Common menu bar links

Trent-Severn Waterway National Historic Site of Canada

Water Level Management Update

Is your dam wide open?
You may notice that not all dams you see are wide open, but Parks Canada is moving as much water downstream as possible. The dams on the system are not of uniform capacity and there are many factors to consider, such as hydro generating stations that also pass water, and natural bottlenecks. In addition, it takes multiple days for water to move through the system, and upstream dam operations need to be coordinated with those downstream.

April 17, 2014 - If you are experiencing an emergency, please call 911.

Parks Canada's water management team continues to actively monitor water levels, snow conditions and weather forecasts on a daily basis across the watersheds. We are making real-time decisions that inform dam operations. The strategy for dam operations to manage levels is adjusted on a daily basis as the spring melt runs its course.

For information regarding flood planning or protecting your home or property, please contact your local municipality.

For more information regarding the flood status and what to expect in your area, please visit the website of your local conservation authority. These are Kawartha Conservation, Otonabee Region Conservation Authority, Ganaraska Conservation Authority, Lower Trent Region Conservation AuthoritySimcoe Lake Region Conservation Authority or, in all other areas of the Trent and Severn Watersheds, the Ontario Ministry of Natural Resources.

In the Haliburton area, Greg with Parks Canada manually reads a water gauge.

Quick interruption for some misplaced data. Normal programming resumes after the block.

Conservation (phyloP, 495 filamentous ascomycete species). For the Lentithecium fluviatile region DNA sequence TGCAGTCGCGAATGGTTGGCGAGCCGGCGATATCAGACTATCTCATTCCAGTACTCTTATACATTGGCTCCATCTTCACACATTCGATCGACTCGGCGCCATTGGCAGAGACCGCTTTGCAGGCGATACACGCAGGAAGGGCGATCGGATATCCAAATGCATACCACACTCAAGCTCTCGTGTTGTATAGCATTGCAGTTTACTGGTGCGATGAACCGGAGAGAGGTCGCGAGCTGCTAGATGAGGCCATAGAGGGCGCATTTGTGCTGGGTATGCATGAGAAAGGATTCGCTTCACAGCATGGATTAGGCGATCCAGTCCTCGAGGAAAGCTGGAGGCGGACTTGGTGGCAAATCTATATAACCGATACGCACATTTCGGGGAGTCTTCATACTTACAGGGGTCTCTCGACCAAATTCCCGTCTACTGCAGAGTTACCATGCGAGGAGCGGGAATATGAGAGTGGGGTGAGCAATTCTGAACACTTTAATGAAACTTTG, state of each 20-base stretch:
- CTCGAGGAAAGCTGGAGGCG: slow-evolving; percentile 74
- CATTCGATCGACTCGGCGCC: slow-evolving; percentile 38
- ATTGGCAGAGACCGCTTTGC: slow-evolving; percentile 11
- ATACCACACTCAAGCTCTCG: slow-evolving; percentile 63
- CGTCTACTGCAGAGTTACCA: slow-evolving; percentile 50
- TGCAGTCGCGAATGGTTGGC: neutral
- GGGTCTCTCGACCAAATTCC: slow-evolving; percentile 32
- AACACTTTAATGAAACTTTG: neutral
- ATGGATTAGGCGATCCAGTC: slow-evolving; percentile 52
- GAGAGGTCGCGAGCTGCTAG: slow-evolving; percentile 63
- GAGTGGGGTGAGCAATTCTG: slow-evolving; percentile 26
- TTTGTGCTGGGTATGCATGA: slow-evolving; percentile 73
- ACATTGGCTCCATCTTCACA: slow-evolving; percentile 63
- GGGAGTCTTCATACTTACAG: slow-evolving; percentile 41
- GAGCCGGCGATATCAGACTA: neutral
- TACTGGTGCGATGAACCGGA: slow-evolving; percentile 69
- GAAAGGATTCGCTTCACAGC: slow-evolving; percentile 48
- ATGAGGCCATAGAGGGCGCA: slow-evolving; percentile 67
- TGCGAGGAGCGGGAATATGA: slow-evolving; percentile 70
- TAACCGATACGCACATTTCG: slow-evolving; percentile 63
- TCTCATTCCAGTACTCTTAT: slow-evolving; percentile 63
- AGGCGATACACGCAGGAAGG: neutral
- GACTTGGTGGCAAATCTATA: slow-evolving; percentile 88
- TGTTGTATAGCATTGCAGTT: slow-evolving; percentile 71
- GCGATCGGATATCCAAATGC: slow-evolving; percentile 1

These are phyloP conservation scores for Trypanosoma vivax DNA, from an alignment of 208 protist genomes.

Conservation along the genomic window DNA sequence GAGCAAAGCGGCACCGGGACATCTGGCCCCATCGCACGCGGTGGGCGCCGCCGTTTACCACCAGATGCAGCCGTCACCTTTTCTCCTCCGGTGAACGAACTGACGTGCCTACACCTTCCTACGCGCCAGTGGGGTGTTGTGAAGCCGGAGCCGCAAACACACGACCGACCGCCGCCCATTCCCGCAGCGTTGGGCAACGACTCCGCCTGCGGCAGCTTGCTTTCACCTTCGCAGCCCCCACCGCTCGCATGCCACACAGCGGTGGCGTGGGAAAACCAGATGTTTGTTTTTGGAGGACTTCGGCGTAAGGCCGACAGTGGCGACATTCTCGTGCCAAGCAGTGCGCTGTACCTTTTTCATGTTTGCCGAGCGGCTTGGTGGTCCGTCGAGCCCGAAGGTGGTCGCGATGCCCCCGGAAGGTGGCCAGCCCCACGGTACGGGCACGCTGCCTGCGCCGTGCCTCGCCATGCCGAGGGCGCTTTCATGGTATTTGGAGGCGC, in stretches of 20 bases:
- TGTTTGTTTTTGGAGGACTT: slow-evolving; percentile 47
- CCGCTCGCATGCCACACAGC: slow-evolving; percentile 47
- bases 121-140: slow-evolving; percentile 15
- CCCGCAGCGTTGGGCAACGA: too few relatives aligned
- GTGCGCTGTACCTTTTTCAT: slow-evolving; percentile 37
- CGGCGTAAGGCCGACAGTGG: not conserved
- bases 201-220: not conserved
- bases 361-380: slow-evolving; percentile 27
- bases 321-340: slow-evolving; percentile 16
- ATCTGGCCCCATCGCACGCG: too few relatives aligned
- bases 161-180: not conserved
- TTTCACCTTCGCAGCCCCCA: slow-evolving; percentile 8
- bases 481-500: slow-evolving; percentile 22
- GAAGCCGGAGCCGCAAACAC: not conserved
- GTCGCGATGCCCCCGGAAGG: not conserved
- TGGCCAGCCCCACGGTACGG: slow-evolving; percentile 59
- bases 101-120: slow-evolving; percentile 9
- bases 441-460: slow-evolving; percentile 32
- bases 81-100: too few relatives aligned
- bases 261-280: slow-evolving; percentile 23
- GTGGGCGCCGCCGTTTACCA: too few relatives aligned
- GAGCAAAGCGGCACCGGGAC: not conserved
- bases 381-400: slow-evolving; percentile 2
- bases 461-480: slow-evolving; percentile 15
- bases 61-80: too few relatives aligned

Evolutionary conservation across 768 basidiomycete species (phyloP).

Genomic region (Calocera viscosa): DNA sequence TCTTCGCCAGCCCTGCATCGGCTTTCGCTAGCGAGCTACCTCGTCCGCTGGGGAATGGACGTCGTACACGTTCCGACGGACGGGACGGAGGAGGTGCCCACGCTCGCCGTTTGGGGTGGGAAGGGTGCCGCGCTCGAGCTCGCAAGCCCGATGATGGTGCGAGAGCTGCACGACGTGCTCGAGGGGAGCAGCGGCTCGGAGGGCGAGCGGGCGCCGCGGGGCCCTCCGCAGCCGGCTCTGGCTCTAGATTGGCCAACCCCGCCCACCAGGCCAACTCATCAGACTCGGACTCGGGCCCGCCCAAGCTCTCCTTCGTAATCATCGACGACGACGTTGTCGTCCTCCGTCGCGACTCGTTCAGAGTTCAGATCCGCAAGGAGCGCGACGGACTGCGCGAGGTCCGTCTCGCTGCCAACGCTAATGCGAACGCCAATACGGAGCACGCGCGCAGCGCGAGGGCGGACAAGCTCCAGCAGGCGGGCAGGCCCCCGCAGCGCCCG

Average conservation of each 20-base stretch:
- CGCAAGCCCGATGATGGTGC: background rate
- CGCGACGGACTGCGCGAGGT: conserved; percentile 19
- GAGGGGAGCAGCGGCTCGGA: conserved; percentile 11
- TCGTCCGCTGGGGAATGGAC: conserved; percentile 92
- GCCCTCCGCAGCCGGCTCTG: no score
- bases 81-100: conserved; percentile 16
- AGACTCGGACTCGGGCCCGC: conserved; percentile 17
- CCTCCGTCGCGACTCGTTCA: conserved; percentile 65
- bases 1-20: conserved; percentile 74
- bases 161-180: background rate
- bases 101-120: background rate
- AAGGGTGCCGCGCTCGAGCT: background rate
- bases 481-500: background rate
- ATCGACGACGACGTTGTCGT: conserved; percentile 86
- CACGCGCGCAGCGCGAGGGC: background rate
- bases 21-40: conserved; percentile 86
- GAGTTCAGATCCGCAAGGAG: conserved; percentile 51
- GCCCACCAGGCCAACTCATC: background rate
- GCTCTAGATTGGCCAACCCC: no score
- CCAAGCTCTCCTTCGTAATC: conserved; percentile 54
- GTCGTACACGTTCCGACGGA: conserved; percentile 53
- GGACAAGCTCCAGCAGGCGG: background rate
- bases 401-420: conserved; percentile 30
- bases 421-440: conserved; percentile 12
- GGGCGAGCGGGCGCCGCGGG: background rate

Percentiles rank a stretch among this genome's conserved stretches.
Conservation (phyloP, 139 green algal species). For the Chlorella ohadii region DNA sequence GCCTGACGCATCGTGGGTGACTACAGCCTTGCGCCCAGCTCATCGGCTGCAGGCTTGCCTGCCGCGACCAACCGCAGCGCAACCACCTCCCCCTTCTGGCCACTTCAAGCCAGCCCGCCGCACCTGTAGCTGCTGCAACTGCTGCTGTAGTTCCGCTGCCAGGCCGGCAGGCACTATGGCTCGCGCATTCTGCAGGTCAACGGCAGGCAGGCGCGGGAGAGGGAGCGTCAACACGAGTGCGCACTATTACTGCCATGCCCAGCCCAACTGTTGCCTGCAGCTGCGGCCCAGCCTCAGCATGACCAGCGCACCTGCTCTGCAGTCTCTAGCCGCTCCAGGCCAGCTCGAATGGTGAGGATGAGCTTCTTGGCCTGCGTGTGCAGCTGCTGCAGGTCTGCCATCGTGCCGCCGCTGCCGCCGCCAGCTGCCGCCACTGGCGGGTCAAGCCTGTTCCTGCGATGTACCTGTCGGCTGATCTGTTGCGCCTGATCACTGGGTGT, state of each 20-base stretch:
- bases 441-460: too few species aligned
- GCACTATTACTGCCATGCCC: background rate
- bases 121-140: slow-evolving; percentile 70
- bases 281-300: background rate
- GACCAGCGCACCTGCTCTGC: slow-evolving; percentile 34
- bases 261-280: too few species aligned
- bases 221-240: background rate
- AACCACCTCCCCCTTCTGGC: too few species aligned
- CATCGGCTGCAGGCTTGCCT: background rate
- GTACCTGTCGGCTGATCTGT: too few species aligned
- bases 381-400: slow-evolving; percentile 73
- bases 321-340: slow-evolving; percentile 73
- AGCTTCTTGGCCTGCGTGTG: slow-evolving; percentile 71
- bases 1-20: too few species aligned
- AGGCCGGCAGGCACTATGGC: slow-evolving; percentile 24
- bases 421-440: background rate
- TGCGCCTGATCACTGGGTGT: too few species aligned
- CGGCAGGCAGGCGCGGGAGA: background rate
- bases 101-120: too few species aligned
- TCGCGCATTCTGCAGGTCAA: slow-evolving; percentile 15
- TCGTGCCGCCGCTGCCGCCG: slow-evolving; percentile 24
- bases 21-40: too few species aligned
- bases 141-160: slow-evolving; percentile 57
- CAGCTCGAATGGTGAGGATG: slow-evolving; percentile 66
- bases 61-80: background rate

© Parks Canada

Haliburton and Northern Areas
Areas to the north still have snow on the ground. Parks Canada brought reservoir lake levels down in the Fall of last year in order to accommodate the spring melt and average rainfall. They are currently at 74% of their overall storage capacity. As a result, Parks Canada staff have begun reinstalling stop logs into dams to prepare for the upcoming summer season.

Talbot, Lake Simcoe and Severn River
Water flow in the Talbot area of the Trent-Severn Waterway remains high but flows into the upstream lakes are beginning to slow.

The Black River that flows into the Severn River is an unmanaged inflow. Cold weather has slowed the Black River in the last couple of days but there has been very little snow melt in the northern areas of this river.

The Severn River represents a bottleneck for flows out of Lakes Simcoe and Couchiching. Since the outflows are so small relative to the size of the lakes, it takes a number of days to make an impact through local watershed dam operations on lake levels. Lake Simcoe has been filling through inflows from the Talbot River. Flows out of Lake Simcoe will increase as flows out of the Black River are slow, to move water out of the system and into Georgian Bay.

Kawartha Lakes, Peterborough and Otonabee
Inflows caused by snow melt and rain continue to impact the Kawartha Lakes, however they have decreased in the last two days. Residents may see Parks Canada employees reducing flows in some of these upper lakes to help stabilise water levels downstream.

High water flows continue out of the Mississauga River into Lower Buckhorn Lake and water levels in the Kawartha Lakes above Peterborough remain high. But lower inflows and water management operations in the upper Kawartha Lakes will begin to have a positive impact in this area.

Rice Lake and Lower Trent
Water levels in the lower Otonabee River, Rice Lake and the Trent River remain high, however reduced inflows in the upper Kawartha Lakes in the last couple of days will soon translate into decreased flows in downstream areas in the next week.